Wednesday, March 11, 2015

Summaries of recent decisions posted on the Internet by the New York City Office of Administrative Trials and Hearings [OATH]

Summaries of recent decisions posted on the Internet by the New York City Office of Administrative Trials and Hearings [OATH]
Source: NYC Office of Administrative Trials and Hearings
Click on text highlighted in color to access the text of the decision.

Employee alleged to have engaged in plagiarism

Computer systems manager who was assigned the task of developing a technical design document for the agency's new training application, was charged with plagiarism after he submitted a template which he had downloaded from the Internet and modified in part. ALJ Ingrid M. Addison recommended dismissal of the charge. Evidence showed that the manager's work was not in final form, he did not conceal that he was using a template, and the use of templates were not forbidden by petitioner's rules. Testimony suggested that downloading templates was common practice in the industry. ALJ Addison also recommended dismissal of the charge that respondent was incompetent because he failed to meet project deadlines. The ALJ found that the delay was caused by other factors not created by the manager. Charges that the manager was paid for work not performed and was excessively absent were also not proven.  

Employee charged with creating a hostile environment by repeatedly wearing an offensive t-shirt at work
Fire Dep't v. Buttaro, OATH Index No. 2430/14

Firefighter was charged with creating a hostile environment by repeatedly wearing an offensive t-shirt at the firehouse, while on and off-duty, instead of Department-issued attire. ALJ Alessandra F. Zorgniotti found that petitioner established the charge and the additional charge that the firefighter disobeyed orders to wear only authorized clothing in the firehouse. The Department showed that the potential workplace disruption caused by the firefighter's conduct outweighed the firefighter's First Amendment right to wear non-Department issued t-shirts in the firehouse. Termination of employment was recommended and imposed.  Fire Dep't v. Buttaro, OATH Index No. 2430/14

Testing positive for alcohol during random test
Dep't of Transportation v. Anonymous, OATH Index No. 147/15.

Ship carpenter was charged with testing positive for alcohol during random test administered under federal regulations. ALJ Addison rejected carpenter's claims that he was not randomly selected or that the technician who performed the test did not comply with federal regulations or that the positive result was caused by acid reflux. Termination of employment was recommended.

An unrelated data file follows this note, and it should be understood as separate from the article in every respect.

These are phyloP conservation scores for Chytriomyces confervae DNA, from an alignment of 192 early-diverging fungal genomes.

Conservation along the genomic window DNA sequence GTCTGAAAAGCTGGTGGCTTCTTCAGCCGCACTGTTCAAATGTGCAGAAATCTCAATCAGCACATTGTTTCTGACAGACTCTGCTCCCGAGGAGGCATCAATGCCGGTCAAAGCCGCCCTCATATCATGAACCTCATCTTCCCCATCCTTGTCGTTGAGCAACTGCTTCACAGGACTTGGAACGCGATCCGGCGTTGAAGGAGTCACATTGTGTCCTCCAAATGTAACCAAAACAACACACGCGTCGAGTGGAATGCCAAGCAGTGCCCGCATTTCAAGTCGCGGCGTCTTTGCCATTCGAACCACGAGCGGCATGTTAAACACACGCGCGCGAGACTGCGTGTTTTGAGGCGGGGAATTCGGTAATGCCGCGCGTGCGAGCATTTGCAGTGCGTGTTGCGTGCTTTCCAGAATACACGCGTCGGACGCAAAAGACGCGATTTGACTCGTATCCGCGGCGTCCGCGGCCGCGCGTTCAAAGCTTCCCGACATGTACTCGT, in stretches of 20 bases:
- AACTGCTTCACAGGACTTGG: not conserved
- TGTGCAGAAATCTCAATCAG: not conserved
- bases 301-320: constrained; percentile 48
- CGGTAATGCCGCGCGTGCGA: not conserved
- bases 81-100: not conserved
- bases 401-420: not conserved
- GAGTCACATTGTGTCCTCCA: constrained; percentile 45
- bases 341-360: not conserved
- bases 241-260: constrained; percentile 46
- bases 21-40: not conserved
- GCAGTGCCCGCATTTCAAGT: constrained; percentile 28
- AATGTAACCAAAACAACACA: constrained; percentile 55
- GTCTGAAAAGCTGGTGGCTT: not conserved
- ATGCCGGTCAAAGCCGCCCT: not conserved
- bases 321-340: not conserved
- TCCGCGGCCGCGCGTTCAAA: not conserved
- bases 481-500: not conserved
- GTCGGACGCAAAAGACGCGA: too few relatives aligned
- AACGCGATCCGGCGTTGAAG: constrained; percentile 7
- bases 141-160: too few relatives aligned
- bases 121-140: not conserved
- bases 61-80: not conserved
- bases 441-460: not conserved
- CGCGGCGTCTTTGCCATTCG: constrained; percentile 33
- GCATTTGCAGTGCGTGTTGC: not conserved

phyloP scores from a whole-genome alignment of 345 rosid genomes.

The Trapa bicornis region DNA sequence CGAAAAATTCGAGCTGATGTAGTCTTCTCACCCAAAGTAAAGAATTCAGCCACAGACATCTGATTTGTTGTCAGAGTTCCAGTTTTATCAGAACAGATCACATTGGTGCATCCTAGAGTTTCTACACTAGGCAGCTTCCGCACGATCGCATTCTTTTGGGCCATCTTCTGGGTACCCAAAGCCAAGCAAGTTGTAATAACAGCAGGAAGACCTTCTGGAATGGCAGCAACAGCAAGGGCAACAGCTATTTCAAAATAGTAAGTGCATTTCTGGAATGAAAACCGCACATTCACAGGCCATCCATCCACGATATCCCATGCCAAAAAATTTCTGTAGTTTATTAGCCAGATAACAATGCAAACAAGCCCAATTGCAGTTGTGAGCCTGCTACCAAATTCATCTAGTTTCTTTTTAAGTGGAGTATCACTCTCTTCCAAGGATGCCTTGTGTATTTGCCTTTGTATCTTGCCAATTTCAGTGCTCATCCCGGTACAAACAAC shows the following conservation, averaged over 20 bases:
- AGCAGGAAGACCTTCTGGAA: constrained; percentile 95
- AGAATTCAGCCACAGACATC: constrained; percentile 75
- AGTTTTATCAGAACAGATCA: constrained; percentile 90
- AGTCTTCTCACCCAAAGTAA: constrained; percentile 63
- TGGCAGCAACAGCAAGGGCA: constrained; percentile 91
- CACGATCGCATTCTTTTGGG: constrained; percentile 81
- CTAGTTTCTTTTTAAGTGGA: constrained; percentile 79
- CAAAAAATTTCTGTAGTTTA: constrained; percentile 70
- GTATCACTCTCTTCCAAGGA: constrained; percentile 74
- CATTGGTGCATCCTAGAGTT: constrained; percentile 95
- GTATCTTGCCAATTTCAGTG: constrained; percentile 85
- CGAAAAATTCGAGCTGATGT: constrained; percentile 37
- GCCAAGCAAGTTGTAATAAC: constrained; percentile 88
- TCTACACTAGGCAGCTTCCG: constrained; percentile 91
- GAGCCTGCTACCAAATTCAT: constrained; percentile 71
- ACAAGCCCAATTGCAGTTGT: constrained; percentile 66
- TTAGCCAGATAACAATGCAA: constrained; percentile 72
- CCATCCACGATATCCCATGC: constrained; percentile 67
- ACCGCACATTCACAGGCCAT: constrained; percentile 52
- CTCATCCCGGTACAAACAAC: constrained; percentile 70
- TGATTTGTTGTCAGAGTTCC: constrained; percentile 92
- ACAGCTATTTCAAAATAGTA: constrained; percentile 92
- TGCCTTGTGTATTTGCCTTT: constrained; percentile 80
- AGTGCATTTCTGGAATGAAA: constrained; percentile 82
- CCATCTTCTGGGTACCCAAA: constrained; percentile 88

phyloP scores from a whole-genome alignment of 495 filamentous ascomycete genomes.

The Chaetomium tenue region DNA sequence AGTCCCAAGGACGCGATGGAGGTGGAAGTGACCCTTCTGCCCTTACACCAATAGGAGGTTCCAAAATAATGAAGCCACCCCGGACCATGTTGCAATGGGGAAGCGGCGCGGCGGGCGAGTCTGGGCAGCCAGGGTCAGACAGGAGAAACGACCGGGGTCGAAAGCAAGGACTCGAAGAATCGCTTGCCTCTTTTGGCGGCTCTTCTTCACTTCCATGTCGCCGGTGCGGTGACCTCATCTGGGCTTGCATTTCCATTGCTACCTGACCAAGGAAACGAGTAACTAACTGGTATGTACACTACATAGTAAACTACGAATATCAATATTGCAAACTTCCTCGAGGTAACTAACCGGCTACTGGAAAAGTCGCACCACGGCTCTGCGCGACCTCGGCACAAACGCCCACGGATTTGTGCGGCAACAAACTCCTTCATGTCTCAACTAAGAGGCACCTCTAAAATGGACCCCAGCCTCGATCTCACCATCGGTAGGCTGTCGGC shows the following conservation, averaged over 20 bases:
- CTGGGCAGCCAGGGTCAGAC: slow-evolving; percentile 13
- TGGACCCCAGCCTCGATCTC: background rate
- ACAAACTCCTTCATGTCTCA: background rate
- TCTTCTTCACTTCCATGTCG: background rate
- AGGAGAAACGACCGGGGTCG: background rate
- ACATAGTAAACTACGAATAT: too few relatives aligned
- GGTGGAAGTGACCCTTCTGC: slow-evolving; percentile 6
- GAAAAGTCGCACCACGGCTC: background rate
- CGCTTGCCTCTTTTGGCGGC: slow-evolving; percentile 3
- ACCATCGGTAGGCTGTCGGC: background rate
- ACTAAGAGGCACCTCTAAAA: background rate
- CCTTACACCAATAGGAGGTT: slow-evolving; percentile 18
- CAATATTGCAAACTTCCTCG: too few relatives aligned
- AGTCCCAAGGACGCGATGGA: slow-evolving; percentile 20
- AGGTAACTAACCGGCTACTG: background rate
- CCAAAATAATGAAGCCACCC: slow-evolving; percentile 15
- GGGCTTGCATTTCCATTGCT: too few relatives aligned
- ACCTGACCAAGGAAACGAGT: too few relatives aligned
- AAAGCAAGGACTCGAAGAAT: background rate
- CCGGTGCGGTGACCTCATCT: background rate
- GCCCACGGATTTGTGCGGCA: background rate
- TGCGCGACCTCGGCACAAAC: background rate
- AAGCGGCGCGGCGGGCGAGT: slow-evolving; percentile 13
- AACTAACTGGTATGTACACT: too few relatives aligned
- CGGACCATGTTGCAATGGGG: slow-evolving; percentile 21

Employee alleged to be mentally unfit to perform his job

Petitioner alleged that an environmental police officer was mentally unfit to perform his job under Civil Service Law Section 72, subjected the officer to examinations by psychiatrists employed by the Police Department who found him mentally unfit, and placed him on an immediate leave of absence, following an incident in which the officer engaged in a religious practice known as "speaking in tongues" in the workplace. ALJ Tynia D. Richard granted respondent's motion to dismiss the proceeding, finding petitioner failed to comply with statutory requirements and the officer was not afforded due process. Written notice that should have been provided to the employee to advise him of the facts that gave rise to the Department's belief that he was unfit and of its intent to place him on a Section 72 medical leave was untimely, occurring five months after psychological testing commenced; the exams were not conducted by doctors designated by the Citywide Administrative Services as required by statute; and an involuntary leave was imposed prior to hearing without probable cause to believe that the officer's presence at the job would present a danger or severely interfere with operations.   

N.B. OATH Index No. 321/15 decision rejected and remanded, Commissioner ruled that Section 72 procedures were inapplicable because the purpose of the exams was not to evaluate the officer for a leave of absence and remanded the case to the ALJ for a recommendation regarding the officer's mental fitness.

Submission of a fraudulent medical note alleged
Human Resources Admin. v. Lopez, OATH Index No. 496/15

ALJ Kara J. Miller found that a job opportunity specialist submitted a fraudulent medical note and was absent without authorization for two weeks. After the employee's request for summer vacation had been denied in part, he failed to report to work for two weeks and then submitted a medical note requesting that his absence be excused for the entire period due to poison ivy. Noting irregularities in the note, petitioner checked with medical office employees, who indicated that the note was valid for only one day excusal. Termination of employment recommended.  

Positive drug test
Dep't of Sanitation v. Petosa, OATH Index No. 758/15

ALJ Richard recommended dismissal of a disciplinary charge based upon sanitation worker's positive drug test, where worker had admitted his drug problem and sought in good faith to obtain rehabilitation. The positive test occurred after worker had voluntarily entered a drug and alcohol rehabilitation facility, and he was referred to the Department's Employee Assistance Unit for testing and monitoring. He was told that he would have to take a drug test to establish a baseline level of usage and he would not be punished for a positive test.  

Handbooks focusing on State and Municipal Public Personnel Law continue to be available for purchase via the links provided below:

The Discipline Book at

Challenging Adverse Personnel Decisions at

The Disability Benefits E-book: at

Layoff, Preferred Lists at


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